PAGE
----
5 Immigration Legal Terms You Should Know

Immigration Legal Terms – Anyone immigrating to the US might feel overwhelmed sometimes. You need to study to take the citizenship test, and you’ll also need to answer questions during the formal interview. You might feel like you should hire a lawyer to help you with the whole process, as many others do.

You may also encounter terms you might not know very well. The immigration process comes with its own language, and you may struggle to comprehend some of the concepts.

We will talk about a few legal terms you should know about right now if you’re going to immigrate to this country soon or you’re moving through this lengthy and complicated process. Understanding what these terms mean should help you as you get closer to attaining your permanent citizenship status.


Having a good grasp of immigration legal terms starts with DACA. DACA stands for Deferred Action for Childhood Arrivals. Not everyone who applies to become a US citizen can use DACA, but some can.

This concept allows some young people who came to this country and graduated from high school here to apply for temporary removal protection. Even if you’re not a US citizen, you might look into this possibility in certain instances.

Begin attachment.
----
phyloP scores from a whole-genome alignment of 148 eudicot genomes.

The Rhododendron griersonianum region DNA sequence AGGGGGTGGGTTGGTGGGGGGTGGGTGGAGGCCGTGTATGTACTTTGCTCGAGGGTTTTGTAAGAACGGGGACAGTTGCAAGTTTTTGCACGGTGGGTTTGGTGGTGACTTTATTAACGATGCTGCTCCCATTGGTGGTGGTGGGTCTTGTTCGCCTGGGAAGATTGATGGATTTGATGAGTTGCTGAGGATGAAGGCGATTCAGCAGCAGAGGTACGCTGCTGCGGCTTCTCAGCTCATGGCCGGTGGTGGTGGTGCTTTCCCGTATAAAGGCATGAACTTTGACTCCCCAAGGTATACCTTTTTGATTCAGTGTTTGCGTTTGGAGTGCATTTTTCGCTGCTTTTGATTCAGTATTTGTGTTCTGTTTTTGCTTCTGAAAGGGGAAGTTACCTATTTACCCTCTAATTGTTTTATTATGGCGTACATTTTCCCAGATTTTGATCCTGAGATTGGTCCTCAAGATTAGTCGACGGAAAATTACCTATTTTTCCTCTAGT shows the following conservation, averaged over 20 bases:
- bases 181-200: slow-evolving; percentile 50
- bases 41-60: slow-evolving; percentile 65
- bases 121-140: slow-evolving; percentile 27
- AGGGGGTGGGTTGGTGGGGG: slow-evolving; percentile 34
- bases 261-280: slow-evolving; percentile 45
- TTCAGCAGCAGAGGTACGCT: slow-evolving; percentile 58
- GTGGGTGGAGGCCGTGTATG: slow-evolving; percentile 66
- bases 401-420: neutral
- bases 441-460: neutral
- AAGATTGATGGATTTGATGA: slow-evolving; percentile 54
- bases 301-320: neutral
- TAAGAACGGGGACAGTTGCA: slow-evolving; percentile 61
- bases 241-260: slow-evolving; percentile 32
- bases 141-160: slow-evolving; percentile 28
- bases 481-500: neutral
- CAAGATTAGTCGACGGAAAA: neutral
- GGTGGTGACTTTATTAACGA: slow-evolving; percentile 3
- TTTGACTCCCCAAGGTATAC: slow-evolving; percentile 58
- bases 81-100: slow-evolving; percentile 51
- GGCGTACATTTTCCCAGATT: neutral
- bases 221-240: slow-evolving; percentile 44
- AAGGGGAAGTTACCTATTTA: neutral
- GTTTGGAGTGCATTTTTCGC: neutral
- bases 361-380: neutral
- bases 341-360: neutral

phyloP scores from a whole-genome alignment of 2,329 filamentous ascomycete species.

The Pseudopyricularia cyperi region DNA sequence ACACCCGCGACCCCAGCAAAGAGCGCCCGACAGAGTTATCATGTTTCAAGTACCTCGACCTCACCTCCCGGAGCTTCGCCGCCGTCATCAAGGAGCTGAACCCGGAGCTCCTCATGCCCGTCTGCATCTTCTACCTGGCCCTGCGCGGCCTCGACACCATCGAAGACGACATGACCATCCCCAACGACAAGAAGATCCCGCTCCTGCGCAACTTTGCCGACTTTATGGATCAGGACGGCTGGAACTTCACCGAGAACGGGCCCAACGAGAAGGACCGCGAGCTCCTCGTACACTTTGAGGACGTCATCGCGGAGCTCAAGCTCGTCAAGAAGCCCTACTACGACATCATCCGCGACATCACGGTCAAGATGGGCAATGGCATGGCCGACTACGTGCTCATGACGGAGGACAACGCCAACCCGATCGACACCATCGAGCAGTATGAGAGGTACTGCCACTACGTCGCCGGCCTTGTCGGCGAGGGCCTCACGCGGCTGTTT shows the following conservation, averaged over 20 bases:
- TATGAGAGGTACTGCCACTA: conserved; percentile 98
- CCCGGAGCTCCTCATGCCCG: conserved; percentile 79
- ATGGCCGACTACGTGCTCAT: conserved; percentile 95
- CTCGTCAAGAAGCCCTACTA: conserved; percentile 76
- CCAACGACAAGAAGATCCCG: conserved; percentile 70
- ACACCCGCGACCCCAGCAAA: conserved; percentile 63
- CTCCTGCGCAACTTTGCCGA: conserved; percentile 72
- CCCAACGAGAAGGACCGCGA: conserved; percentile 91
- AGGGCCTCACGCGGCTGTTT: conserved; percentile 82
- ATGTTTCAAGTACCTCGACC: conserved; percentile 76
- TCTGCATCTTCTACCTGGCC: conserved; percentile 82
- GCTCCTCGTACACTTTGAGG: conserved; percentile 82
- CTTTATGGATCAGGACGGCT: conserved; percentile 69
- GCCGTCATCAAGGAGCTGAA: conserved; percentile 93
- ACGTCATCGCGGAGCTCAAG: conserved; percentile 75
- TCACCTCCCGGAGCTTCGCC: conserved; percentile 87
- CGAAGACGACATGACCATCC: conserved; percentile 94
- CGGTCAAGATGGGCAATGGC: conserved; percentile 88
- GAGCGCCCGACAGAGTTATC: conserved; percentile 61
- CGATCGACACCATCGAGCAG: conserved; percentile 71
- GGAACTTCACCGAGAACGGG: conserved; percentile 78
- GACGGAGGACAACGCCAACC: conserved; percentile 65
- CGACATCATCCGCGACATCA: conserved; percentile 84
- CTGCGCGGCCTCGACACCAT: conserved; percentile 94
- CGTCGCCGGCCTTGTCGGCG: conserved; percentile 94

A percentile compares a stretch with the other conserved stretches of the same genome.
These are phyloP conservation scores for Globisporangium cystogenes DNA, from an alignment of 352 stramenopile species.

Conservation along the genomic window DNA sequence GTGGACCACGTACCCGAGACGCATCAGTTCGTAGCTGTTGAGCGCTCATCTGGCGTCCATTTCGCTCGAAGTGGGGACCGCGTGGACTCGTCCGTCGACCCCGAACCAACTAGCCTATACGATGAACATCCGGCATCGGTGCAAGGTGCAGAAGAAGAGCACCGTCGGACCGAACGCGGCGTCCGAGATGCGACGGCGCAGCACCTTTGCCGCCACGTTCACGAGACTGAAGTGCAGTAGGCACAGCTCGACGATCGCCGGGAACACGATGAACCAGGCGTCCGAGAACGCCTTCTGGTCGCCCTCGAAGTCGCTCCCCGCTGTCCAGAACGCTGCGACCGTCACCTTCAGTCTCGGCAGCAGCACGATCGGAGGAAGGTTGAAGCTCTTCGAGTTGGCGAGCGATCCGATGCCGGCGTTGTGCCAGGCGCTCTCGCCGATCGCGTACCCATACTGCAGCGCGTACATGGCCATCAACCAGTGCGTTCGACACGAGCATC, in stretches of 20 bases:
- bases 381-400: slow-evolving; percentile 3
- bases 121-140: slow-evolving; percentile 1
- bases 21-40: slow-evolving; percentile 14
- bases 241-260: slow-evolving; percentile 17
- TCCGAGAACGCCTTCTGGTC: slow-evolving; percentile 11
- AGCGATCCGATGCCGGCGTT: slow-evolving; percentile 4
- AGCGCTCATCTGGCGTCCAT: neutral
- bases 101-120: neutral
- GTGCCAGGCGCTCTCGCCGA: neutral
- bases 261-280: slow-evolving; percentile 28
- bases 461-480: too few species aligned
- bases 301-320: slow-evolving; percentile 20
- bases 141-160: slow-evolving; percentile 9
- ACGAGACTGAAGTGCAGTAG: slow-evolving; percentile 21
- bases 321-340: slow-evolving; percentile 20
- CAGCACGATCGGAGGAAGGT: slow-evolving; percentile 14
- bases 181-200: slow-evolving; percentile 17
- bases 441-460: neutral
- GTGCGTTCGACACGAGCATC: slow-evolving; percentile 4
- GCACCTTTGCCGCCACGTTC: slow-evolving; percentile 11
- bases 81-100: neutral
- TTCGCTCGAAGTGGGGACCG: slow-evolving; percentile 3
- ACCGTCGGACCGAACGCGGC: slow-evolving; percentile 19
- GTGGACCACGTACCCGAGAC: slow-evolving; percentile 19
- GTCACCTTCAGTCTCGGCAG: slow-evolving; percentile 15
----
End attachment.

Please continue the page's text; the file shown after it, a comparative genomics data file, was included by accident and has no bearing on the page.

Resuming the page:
The government might grant you DACA status as a young person while you decide whether you want to stay here permanently and become a citizen. Some individuals born in other countries can attain DACA status on their way toward permanent citizenship.

However, not all internationally-born US residents use DACA. The US government does not require it as part of the process.


You probably know at this point that an immigrant can move to America with the US government’s permission and stay on permanently. There’s also nonimmigrant status, though.

If you’re a nonimmigrant, that means you’re a foreign national who comes to the US, but you don’t intend to stay permanently. Some nonimmigrants are here legally, and some are here illegally. That’s the main thing you should know about this term.

For instance, someone who crosses the border into America through Canada or Mexico might do so with nonimmigrant status. The US government knows they’re here, and they’ve given them permission. In that instance, this person must periodically apply for renewed permission to stay.

Someone might also cross the border into America this way, but they have no official permission from the government to remain in the country. Some government officials call these individuals undocumented residents.

Some might face deportation if the police or other authorities catch them living or working in the US. If that happens, that individual can appeal a decision to deport them back to their origin country. The government might temporarily allow them to stay here, though it might not if officials feel this person poses a threat or has a criminal background.


ICE stands for Immigration and Customs Enforcement. If someone enters the country illegally, crossing into the US without documentation, various government bodies might catch and deport them.